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I've been looking for a method that operates like Arrays.equals(a1, a2), but ignoring the element order. I haven't been able to find it in either Google Collections (something like Iterables.elementsEqual(), but that does account for ordering) and JUnit (assertEquals() obviously just calls equals() on the Collection, which depends on the Collection implementation, and that's not what I want) It would be best if such a method would take Iterables, but I'm also fine with simply taking Collections Such a method would of course take into account any duplicate elements in the collection (so it can't simply test for containsAll()).

Note that I'm not asking how to implement such a thing, I was just wondering if any of the standard Collections libraries have it.

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up vote 30 down vote accepted

Apache commons-collections has CollectionUtils#isEqualCollection:

Returns true iff the given Collections contain exactly the same elements with exactly the same cardinality.

That is, iff the cardinality of e in a is equal to the cardinality of e in b, for each element e in a or b.

Which is, I think, exactly what you're after.

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17  
In case you do not want to use Apache (or you can't) you can always do: collection1.containsAll(collection2) && collection2.containsAll(collection1) – Chris Gonzales Jul 1 '13 at 0:27
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@ChrisGonzales, beware of that solution - it will return true for the following two collections: collection1 = [1, blah, 1, 4], collection2 = [1, blah, blah, 4]. Where those two collections are indeed not the same. – Wesley Porter Jul 24 '14 at 15:59

This is three method calls and uses Google CollectionsGuava, but is possibly as simple as it gets:

HashMultiset.create(c1).equals(HashMultiset.create(c2));

Creating the temporary Multisets may appear wasteful, but to compare the collections efficiently you need to index them somehow.

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This does appear to be the most efficient (and simple) solution I've seen so far. – Jorn Oct 14 '09 at 9:50
    
@Jorn: I thought you said you weren't asking how to implement this ... – Stephen C Oct 14 '09 at 10:03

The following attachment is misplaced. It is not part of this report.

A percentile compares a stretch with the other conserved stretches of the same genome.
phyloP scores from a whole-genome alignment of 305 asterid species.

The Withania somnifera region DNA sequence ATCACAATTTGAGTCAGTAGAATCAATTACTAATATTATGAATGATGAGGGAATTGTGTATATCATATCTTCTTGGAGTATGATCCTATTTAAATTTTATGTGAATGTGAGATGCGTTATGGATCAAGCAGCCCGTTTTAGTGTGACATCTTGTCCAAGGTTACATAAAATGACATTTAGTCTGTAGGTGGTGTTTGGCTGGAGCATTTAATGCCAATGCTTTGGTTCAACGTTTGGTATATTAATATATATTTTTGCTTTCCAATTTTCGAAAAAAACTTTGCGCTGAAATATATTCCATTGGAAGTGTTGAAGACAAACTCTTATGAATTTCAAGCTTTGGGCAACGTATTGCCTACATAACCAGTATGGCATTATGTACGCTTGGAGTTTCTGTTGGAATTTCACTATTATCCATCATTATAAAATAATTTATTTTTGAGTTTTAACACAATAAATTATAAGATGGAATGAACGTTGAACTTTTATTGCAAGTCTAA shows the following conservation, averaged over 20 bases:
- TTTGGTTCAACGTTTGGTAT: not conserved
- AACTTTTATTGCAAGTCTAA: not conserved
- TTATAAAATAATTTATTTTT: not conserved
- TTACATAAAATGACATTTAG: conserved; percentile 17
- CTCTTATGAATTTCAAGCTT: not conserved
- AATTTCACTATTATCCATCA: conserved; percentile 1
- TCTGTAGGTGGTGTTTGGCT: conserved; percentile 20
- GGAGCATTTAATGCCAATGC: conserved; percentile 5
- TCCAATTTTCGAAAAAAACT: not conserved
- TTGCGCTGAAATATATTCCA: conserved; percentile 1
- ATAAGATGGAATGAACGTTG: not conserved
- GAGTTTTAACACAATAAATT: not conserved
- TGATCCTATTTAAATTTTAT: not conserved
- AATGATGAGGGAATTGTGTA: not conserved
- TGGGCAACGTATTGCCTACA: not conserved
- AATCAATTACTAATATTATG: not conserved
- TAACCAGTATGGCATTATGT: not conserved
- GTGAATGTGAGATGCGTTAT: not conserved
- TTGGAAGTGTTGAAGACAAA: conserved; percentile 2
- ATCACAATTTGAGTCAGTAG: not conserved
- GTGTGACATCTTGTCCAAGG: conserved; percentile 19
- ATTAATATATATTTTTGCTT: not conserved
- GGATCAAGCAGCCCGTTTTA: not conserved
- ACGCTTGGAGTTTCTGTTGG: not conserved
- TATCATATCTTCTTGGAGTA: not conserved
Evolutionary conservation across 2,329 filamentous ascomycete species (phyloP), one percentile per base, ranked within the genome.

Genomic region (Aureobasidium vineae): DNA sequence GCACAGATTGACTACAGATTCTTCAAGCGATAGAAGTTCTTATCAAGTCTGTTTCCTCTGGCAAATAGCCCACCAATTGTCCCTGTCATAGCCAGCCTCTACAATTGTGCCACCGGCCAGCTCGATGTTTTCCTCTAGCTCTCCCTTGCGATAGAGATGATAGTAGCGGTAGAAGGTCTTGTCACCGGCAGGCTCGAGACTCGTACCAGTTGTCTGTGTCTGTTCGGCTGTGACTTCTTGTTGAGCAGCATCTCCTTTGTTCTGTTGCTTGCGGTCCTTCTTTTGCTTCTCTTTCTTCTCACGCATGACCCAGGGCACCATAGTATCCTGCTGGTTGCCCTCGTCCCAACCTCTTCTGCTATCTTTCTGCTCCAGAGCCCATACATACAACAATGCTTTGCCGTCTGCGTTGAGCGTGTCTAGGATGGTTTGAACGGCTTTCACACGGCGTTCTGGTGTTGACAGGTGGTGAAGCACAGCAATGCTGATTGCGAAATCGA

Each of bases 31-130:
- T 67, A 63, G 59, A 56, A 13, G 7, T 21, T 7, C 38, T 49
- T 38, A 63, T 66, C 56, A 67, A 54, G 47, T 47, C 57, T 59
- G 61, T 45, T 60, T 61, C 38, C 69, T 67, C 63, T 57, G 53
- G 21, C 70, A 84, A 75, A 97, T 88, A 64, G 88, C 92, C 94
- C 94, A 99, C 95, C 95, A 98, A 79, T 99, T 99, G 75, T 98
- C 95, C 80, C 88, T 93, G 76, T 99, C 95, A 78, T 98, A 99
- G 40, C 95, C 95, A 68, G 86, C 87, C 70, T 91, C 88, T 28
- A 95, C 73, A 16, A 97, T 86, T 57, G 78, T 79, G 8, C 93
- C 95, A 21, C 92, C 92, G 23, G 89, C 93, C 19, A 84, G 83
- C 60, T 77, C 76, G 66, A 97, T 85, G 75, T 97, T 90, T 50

I'm not saying it's the solution I asked for, but I haven't seen an answer that provides me with a single method call to do this. – Jorn Oct 14 '09 at 10:13
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@Jorn: if you want the answer "yes", then you won't get it :-) – Stephen C Oct 14 '09 at 10:22
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Jorn: the fact that you want to do this in the first place is a strong signal that you want one or both of these collections to be represented as Multisets in the first place. They cannot really logically be Lists if you don't care about their order. If you do represent both as Multisets, then guess what? You've got your single-method-call solution! – Kevin Bourrillion Nov 4 '09 at 17:51

If you want to ignore order, then how about testing sets for equality?

new HashSet(c1).equals(new HashSet(c2))
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1  
That doesn't work, because it would throw away duplicate elements. Also, I'd have to create two new HashSets. I'd rather avoid creating new objects for this. – Jorn Oct 14 '09 at 9:44
    
This is fine if you don't care about duplicates, e.g. c1 = Arrays.asList(1, 1, 2), c2 = Arrays.asList(1, 2, 2) will be equal according to this expression. – finnw Oct 14 '09 at 9:46
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True, but I do care about duplicates (as the question now states as well) – Jorn Oct 14 '09 at 9:49

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